Sickle cell disease is a relatively common genetic disorder affecting approximately 100,000 Americans. Luckily, with the help of IVF treatment and genetic testing, carriers of the trait can now prevent passing it on - leading to healthier babies.
The world of fertility can be overwhelming to navigate, and this holds especially true for many women of color. Harmful stereotypes, a lack of representation, and injustices in the healthcare system can cause women of color, especially Black women, to feel isolated from the conversation and discouraged from seeking fertility support.
In honor of Black History Month, we want to recognize the importance of uplifting and supporting the Black community, as well as helping to keep wonderful small businesses afloat. If you're looking to support small shops and buy from Black-owned companies, we have some great ideas for you!
Did you know that Black women are almost twice as likely to experience infertility, but only 8% of Black women seek fertility treatment (compared to 15% of White women)? Statistics like these, compounded by the fact that Black women are three times as likely to die from pregnancy-related causes, highlight inequalities in reproductive healthcare that we must address.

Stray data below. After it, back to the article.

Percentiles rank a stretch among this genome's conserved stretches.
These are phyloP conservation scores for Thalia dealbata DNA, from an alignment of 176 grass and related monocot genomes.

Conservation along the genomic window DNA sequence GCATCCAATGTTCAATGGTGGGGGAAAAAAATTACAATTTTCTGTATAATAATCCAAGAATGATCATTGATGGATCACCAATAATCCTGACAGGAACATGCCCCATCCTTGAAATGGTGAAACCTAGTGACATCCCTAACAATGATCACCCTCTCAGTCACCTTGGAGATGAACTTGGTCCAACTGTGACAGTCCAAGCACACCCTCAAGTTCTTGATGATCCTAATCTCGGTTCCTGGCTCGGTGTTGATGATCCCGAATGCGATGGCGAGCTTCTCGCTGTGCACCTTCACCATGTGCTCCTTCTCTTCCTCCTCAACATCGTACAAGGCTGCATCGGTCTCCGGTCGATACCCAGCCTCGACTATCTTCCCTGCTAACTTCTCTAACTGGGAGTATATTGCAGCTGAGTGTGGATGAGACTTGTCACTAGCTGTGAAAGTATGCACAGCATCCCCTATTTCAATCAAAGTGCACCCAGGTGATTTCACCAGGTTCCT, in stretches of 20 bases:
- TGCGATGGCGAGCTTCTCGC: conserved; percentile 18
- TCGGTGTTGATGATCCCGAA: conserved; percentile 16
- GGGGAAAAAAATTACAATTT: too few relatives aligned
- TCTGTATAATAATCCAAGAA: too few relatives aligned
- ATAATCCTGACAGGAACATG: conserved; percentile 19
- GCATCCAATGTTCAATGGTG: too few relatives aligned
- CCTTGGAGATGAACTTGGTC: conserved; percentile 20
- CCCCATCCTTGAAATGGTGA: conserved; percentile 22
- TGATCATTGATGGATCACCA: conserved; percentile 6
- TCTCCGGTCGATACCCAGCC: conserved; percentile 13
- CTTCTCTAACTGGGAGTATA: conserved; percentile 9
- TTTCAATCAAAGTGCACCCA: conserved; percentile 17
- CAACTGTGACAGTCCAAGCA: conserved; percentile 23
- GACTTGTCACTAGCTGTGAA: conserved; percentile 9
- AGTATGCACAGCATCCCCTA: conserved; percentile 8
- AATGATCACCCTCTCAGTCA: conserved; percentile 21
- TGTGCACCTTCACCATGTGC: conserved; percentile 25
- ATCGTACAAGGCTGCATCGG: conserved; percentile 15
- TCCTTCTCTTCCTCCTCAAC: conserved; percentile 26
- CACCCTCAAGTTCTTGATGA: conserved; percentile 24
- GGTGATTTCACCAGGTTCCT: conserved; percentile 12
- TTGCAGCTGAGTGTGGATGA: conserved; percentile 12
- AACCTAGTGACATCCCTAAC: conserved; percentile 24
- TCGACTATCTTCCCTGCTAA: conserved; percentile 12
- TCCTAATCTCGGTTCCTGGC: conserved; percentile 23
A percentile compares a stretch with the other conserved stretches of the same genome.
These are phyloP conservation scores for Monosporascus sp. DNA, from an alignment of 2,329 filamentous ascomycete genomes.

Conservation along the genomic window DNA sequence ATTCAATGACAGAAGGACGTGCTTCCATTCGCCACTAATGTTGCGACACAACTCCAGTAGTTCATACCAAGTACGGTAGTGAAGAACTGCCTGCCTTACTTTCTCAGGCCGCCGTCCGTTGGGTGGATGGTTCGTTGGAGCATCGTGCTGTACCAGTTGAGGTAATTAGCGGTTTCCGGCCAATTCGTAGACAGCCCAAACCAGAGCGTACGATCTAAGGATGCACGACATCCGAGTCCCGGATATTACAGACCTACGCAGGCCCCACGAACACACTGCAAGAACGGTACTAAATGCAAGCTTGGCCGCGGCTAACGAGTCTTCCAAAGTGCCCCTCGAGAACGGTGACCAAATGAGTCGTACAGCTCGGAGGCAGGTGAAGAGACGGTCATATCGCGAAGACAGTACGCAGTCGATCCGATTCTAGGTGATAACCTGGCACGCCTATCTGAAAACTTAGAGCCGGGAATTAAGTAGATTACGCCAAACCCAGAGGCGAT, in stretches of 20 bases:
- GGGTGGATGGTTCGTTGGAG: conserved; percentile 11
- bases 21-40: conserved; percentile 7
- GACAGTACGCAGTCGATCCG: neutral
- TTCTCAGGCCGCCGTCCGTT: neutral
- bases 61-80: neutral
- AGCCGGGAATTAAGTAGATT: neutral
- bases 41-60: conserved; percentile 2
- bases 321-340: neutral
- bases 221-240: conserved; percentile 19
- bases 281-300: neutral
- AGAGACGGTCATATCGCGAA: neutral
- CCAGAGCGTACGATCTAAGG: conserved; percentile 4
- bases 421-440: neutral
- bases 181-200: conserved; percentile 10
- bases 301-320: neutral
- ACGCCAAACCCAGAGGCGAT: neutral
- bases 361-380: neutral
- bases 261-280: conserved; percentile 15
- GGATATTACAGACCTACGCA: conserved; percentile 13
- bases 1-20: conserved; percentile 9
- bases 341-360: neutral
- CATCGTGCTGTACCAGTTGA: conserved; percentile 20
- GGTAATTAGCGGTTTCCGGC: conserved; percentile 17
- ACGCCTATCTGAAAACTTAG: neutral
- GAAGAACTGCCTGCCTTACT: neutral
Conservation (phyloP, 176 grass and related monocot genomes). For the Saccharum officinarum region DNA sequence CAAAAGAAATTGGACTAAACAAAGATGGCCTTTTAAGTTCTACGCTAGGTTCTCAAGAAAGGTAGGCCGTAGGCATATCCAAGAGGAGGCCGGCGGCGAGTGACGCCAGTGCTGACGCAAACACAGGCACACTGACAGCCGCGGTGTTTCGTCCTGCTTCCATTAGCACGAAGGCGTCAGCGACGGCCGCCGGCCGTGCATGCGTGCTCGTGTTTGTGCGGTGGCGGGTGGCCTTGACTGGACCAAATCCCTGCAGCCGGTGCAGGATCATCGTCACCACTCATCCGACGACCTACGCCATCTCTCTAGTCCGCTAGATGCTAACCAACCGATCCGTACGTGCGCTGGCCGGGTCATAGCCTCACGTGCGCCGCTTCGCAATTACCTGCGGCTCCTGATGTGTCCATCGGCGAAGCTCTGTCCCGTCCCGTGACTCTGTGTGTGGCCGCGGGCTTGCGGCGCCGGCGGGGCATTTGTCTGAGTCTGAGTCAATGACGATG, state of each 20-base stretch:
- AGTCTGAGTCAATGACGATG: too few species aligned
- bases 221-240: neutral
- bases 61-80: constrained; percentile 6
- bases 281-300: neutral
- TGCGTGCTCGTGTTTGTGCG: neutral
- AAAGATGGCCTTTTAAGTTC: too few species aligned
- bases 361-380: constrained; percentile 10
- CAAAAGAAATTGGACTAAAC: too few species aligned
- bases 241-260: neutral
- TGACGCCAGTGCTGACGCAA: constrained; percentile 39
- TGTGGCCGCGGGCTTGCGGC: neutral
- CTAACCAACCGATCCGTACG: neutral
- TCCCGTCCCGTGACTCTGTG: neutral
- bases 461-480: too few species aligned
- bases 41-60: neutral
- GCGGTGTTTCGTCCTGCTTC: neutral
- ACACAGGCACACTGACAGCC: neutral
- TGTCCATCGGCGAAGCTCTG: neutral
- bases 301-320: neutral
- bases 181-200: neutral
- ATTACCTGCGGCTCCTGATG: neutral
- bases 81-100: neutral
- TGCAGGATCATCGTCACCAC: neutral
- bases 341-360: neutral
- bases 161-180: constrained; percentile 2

According to a study published in Contraceptive and Reproductive Medicine, 15% of White women between ages 25 and 44 seek treatment for infertility, but only 8% of Black women in the same age range seek the help they need to grow their families. In the following story, Shiraine shares her journey to parenthood and opens up about why infertility is so difficult for many in the Black community to talk about.
Christa and Aland always knew they wanted to have two children, but they never expected to have both of them at the same time! Keep reading to hear about their challenging fertility and pregnancy journey, how they ended up with IVF identical twins, and how they managed to stay positive throughout the process.
Historically, the Black community has been underserved in the fertility world, even though married Black women deal with infertility at a rate two times that of white women and their partners.